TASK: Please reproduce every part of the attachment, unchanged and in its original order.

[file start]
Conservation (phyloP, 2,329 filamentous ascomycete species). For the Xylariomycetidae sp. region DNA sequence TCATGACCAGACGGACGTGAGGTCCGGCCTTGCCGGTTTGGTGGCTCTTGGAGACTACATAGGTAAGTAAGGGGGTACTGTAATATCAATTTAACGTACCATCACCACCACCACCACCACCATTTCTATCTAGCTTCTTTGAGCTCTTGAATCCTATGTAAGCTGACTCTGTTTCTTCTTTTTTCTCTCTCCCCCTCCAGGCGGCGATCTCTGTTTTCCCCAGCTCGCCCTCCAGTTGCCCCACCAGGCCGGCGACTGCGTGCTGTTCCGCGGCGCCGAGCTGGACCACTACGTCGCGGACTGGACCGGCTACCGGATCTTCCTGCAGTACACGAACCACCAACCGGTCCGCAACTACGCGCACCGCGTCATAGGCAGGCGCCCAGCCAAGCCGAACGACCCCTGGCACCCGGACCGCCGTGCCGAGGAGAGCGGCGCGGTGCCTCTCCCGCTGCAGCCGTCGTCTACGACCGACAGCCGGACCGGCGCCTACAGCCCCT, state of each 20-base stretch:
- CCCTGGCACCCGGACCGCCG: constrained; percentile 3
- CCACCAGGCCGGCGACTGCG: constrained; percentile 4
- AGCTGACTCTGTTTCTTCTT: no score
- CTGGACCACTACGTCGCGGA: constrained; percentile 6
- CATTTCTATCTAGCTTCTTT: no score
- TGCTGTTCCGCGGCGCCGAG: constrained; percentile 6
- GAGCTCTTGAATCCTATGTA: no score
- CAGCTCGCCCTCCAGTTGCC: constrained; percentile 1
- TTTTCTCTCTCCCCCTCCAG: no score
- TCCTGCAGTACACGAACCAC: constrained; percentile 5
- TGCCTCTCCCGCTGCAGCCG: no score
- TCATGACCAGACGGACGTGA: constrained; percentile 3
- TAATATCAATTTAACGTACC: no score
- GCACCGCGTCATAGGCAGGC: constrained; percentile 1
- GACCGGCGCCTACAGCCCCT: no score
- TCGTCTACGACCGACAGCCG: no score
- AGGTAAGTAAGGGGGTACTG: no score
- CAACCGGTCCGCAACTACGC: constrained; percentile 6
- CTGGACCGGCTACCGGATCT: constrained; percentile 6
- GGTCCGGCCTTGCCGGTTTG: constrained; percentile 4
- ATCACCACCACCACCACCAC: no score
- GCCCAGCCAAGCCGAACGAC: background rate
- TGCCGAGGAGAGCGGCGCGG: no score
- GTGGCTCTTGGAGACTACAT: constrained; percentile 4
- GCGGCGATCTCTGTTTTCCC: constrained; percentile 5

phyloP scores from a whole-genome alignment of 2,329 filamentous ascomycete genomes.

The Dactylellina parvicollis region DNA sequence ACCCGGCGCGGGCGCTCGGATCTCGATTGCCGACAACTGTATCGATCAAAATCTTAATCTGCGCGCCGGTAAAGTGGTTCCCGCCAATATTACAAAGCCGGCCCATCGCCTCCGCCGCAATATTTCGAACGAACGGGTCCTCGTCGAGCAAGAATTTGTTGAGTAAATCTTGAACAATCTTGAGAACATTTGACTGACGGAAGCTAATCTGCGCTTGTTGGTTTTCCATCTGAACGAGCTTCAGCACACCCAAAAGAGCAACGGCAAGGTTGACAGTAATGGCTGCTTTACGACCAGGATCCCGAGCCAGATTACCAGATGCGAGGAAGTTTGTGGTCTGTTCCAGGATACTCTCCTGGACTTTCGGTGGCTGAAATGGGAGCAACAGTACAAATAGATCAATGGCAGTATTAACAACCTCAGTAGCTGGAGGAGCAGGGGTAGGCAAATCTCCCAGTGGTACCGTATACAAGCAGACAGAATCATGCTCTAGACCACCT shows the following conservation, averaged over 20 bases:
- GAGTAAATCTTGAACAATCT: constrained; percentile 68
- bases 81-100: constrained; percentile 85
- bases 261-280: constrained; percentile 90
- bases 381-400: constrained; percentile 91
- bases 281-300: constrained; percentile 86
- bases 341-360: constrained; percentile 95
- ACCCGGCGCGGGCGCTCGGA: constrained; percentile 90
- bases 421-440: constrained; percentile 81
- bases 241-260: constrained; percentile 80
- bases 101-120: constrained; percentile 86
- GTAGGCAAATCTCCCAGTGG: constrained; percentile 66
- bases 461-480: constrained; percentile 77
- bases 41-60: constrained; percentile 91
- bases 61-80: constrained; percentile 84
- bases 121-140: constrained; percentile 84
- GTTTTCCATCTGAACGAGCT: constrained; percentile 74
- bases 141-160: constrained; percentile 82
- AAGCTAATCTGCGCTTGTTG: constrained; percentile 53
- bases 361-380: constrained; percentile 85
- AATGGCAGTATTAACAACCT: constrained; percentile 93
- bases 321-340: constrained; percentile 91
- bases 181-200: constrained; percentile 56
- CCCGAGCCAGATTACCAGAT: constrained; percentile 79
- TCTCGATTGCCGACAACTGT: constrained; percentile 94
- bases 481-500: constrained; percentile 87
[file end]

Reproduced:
Conservation (phyloP, 2,329 filamentous ascomycete species). For the Xylariomycetidae sp. region DNA sequence TCATGACCAGACGGACGTGAGGTCCGGCCTTGCCGGTTTGGTGGCTCTTGGAGACTACATAGGTAAGTAAGGGGGTACTGTAATATCAATTTAACGTACCATCACCACCACCACCACCACCATTTCTATCTAGCTTCTTTGAGCTCTTGAATCCTATGTAAGCTGACTCTGTTTCTTCTTTTTTCTCTCTCCCCCTCCAGGCGGCGATCTCTGTTTTCCCCAGCTCGCCCTCCAGTTGCCCCACCAGGCCGGCGACTGCGTGCTGTTCCGCGGCGCCGAGCTGGACCACTACGTCGCGGACTGGACCGGCTACCGGATCTTCCTGCAGTACACGAACCACCAACCGGTCCGCAACTACGCGCACCGCGTCATAGGCAGGCGCCCAGCCAAGCCGAACGACCCCTGGCACCCGGACCGCCGTGCCGAGGAGAGCGGCGCGGTGCCTCTCCCGCTGCAGCCGTCGTCTACGACCGACAGCCGGACCGGCGCCTACAGCCCCT, state of each 20-base stretch:
- CCCTGGCACCCGGACCGCCG: constrained; percentile 3
- CCACCAGGCCGGCGACTGCG: constrained; percentile 4
- AGCTGACTCTGTTTCTTCTT: no score
- CTGGACCACTACGTCGCGGA: constrained; percentile 6
- CATTTCTATCTAGCTTCTTT: no score
- TGCTGTTCCGCGGCGCCGAG: constrained; percentile 6
- GAGCTCTTGAATCCTATGTA: no score
- CAGCTCGCCCTCCAGTTGCC: constrained; percentile 1
- TTTTCTCTCTCCCCCTCCAG: no score
- TCCTGCAGTACACGAACCAC: constrained; percentile 5
- TGCCTCTCCCGCTGCAGCCG: no score
- TCATGACCAGACGGACGTGA: constrained; percentile 3
- TAATATCAATTTAACGTACC: no score
- GCACCGCGTCATAGGCAGGC: constrained; percentile 1
- GACCGGCGCCTACAGCCCCT: no score
- TCGTCTACGACCGACAGCCG: no score
- AGGTAAGTAAGGGGGTACTG: no score
- CAACCGGTCCGCAACTACGC: constrained; percentile 6
- CTGGACCGGCTACCGGATCT: constrained; percentile 6
- GGTCCGGCCTTGCCGGTTTG: constrained; percentile 4
- ATCACCACCACCACCACCAC: no score
- GCCCAGCCAAGCCGAACGAC: background rate
- TGCCGAGGAGAGCGGCGCGG: no score
- GTGGCTCTTGGAGACTACAT: constrained; percentile 4
- GCGGCGATCTCTGTTTTCCC: constrained; percentile 5

phyloP scores from a whole-genome alignment of 2,329 filamentous ascomycete genomes.

The Dactylellina parvicollis region DNA sequence ACCCGGCGCGGGCGCTCGGATCTCGATTGCCGACAACTGTATCGATCAAAATCTTAATCTGCGCGCCGGTAAAGTGGTTCCCGCCAATATTACAAAGCCGGCCCATCGCCTCCGCCGCAATATTTCGAACGAACGGGTCCTCGTCGAGCAAGAATTTGTTGAGTAAATCTTGAACAATCTTGAGAACATTTGACTGACGGAAGCTAATCTGCGCTTGTTGGTTTTCCATCTGAACGAGCTTCAGCACACCCAAAAGAGCAACGGCAAGGTTGACAGTAATGGCTGCTTTACGACCAGGATCCCGAGCCAGATTACCAGATGCGAGGAAGTTTGTGGTCTGTTCCAGGATACTCTCCTGGACTTTCGGTGGCTGAAATGGGAGCAACAGTACAAATAGATCAATGGCAGTATTAACAACCTCAGTAGCTGGAGGAGCAGGGGTAGGCAAATCTCCCAGTGGTACCGTATACAAGCAGACAGAATCATGCTCTAGACCACCT shows the following conservation, averaged over 20 bases:
- GAGTAAATCTTGAACAATCT: constrained; percentile 68
- bases 81-100: constrained; percentile 85
- bases 261-280: constrained; percentile 90
- bases 381-400: constrained; percentile 91
- bases 281-300: constrained; percentile 86
- bases 341-360: constrained; percentile 95
- ACCCGGCGCGGGCGCTCGGA: constrained; percentile 90
- bases 421-440: constrained; percentile 81
- bases 241-260: constrained; percentile 80
- bases 101-120: constrained; percentile 86
- GTAGGCAAATCTCCCAGTGG: constrained; percentile 66
- bases 461-480: constrained; percentile 77
- bases 41-60: constrained; percentile 91
- bases 61-80: constrained; percentile 84
- bases 121-140: constrained; percentile 84
- GTTTTCCATCTGAACGAGCT: constrained; percentile 74
- bases 141-160: constrained; percentile 82
- AAGCTAATCTGCGCTTGTTG: constrained; percentile 53
- bases 361-380: constrained; percentile 85
- AATGGCAGTATTAACAACCT: constrained; percentile 93
- bases 321-340: constrained; percentile 91
- bases 181-200: constrained; percentile 56
- CCCGAGCCAGATTACCAGAT: constrained; percentile 79
- TCTCGATTGCCGACAACTGT: constrained; percentile 94
- bases 481-500: constrained; percentile 87